M.B.A. Student to Present Research

Nov 30, 2020

Michael Carney will present 'Management’s Inception: Creating a More Conscious Learning Environment' at a national conference.

grad research

Michael Carney, a graduate assistant in the Master of Business Administration program, has been chosen to present his research at a national conference. 

This fall, he presented his work, “Management’s Inception: Creating a More Conscious Learning Environment,” virtually at the Eastern Council of Business Schools and Programs, a regional division of the Accreditation Council for Business Schools and Programs

Carney will present his work in June 2021 at the ACBSP national conference. Dr. Edmund Matecki and Dr. Kentaro Murayama, economics professors at Cal U, will also present their research, “Developing Leadership Skills Through Assessment,” at the event. 

Their research describes the student learning outcomes processes as part of the ACBSP accreditation process and how the continuous improvement process has led to a greater focus on leadership skills. 

In 2019, 14 degree programs in Cal U’s Department of Business, Economics and Enterprise Sciences were newly accredited by the ACBSP, the only organization offering specialized business accreditation for all degree levels. 

Carney worked with Dr. Elizabeth Jones as she designed the new core management course in the MBA program. 

“We want to challenge our MBA students to think broadly,” Jones said. “A big concern in that we are preparing graduate for jobs that don’t exist yet. How do you design a course that is interesting and engaging today that also applies to an unknown future?” 

Carney used his undergraduate minor in history from Cal U in 2019 to delve into long-standing management theories to determine what principles still apply. 

“We know that some long-held management theories come from the perspective of American and European white men in the early 20th century,” Jones said, “so we are looking at different social times and concerns. People didn’t understand environmental impacts of innovations and industry. For example, the workforce in 1918 was vastly different from today. Manual labor pervaded and while women comprised 20 percent of the workforce, they were often relegated to domestic service, sweatshops, and subordinate.”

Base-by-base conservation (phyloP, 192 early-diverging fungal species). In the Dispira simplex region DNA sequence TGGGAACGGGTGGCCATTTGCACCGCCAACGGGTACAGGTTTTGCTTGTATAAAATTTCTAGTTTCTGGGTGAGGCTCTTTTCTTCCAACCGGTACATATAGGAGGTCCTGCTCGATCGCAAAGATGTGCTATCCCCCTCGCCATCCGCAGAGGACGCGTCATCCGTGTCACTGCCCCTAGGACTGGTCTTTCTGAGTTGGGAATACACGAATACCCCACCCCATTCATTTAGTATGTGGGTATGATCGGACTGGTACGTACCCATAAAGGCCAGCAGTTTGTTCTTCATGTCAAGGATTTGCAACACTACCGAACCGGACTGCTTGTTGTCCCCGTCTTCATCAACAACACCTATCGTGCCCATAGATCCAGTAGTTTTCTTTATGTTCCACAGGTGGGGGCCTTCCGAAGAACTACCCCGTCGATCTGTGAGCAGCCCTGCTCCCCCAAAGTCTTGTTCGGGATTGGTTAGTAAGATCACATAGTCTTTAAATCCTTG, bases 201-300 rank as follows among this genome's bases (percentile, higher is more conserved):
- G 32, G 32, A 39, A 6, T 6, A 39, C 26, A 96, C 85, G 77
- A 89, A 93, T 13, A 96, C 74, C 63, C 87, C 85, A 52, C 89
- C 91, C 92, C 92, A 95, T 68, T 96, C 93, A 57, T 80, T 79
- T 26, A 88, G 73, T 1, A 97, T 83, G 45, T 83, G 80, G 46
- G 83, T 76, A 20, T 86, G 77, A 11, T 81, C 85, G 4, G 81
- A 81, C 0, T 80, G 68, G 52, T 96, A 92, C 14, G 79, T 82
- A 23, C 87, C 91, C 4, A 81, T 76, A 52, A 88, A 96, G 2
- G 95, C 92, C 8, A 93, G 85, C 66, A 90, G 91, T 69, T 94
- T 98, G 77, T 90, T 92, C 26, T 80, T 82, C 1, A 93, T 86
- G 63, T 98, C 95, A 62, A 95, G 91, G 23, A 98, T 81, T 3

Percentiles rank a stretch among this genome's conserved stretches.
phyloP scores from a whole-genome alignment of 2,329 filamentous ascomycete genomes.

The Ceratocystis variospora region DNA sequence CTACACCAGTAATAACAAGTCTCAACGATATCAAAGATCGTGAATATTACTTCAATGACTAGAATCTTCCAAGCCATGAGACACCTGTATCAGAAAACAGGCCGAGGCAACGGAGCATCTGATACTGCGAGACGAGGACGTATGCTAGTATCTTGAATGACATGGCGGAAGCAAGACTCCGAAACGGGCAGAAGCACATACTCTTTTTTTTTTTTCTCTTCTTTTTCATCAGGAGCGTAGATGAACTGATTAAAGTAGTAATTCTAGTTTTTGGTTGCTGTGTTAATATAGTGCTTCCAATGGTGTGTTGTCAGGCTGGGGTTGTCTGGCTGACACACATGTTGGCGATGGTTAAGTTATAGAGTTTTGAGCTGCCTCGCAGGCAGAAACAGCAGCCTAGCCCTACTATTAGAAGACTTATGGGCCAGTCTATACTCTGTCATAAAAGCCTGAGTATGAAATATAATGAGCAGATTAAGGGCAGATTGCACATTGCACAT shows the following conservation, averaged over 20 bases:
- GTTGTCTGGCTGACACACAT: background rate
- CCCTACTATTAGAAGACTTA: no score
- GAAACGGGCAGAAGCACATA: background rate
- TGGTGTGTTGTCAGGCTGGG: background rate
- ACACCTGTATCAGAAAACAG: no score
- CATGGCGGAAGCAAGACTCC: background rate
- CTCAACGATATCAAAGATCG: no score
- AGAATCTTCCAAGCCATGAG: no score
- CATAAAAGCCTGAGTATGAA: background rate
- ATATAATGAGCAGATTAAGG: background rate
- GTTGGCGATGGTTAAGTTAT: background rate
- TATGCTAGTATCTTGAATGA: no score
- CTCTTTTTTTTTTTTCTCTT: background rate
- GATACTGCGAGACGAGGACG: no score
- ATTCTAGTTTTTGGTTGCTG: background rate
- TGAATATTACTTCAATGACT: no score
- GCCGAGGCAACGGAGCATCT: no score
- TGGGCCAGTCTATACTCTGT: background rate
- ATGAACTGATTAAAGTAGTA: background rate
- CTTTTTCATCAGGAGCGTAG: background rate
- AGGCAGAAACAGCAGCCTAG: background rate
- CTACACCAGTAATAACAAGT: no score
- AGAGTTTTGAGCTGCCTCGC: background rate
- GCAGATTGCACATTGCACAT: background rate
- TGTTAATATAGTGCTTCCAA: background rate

Carney’s task was to identify the important thinkers and build a framework for a class discussion that considers traditional business theories and which concepts still apply today. 

“History values primary sources, but in management, we don’t often get to see the actual writings of the people we learn about,” Carney said. 

He considered the theories of Frederick Winslow Taylor, who sought to improve industrial efficiency. “But he also felt employees were underworked and overpaid, he promoted child labor, made fun of immigrant workers at times and felt women were a distraction to the working man.” 

“Mike loves history, so he just went in and wallowed in the material,” Jones said. “He found stuff all over the place, and he went places I never expected him to go.” 

As he prepares to graduate in December, Carney reflected on this project and he experience as a graduate assistant. 

“It’s a resume item for sure,” he said of the opportunity to present at a national business conference. “My perspective has changed as a result of this graduate assistantship. Things that were dauting before I am more bold about now. I’m not apprehensive to take up a challenge, because I’ve had the opportunity here to do big, challenging things.”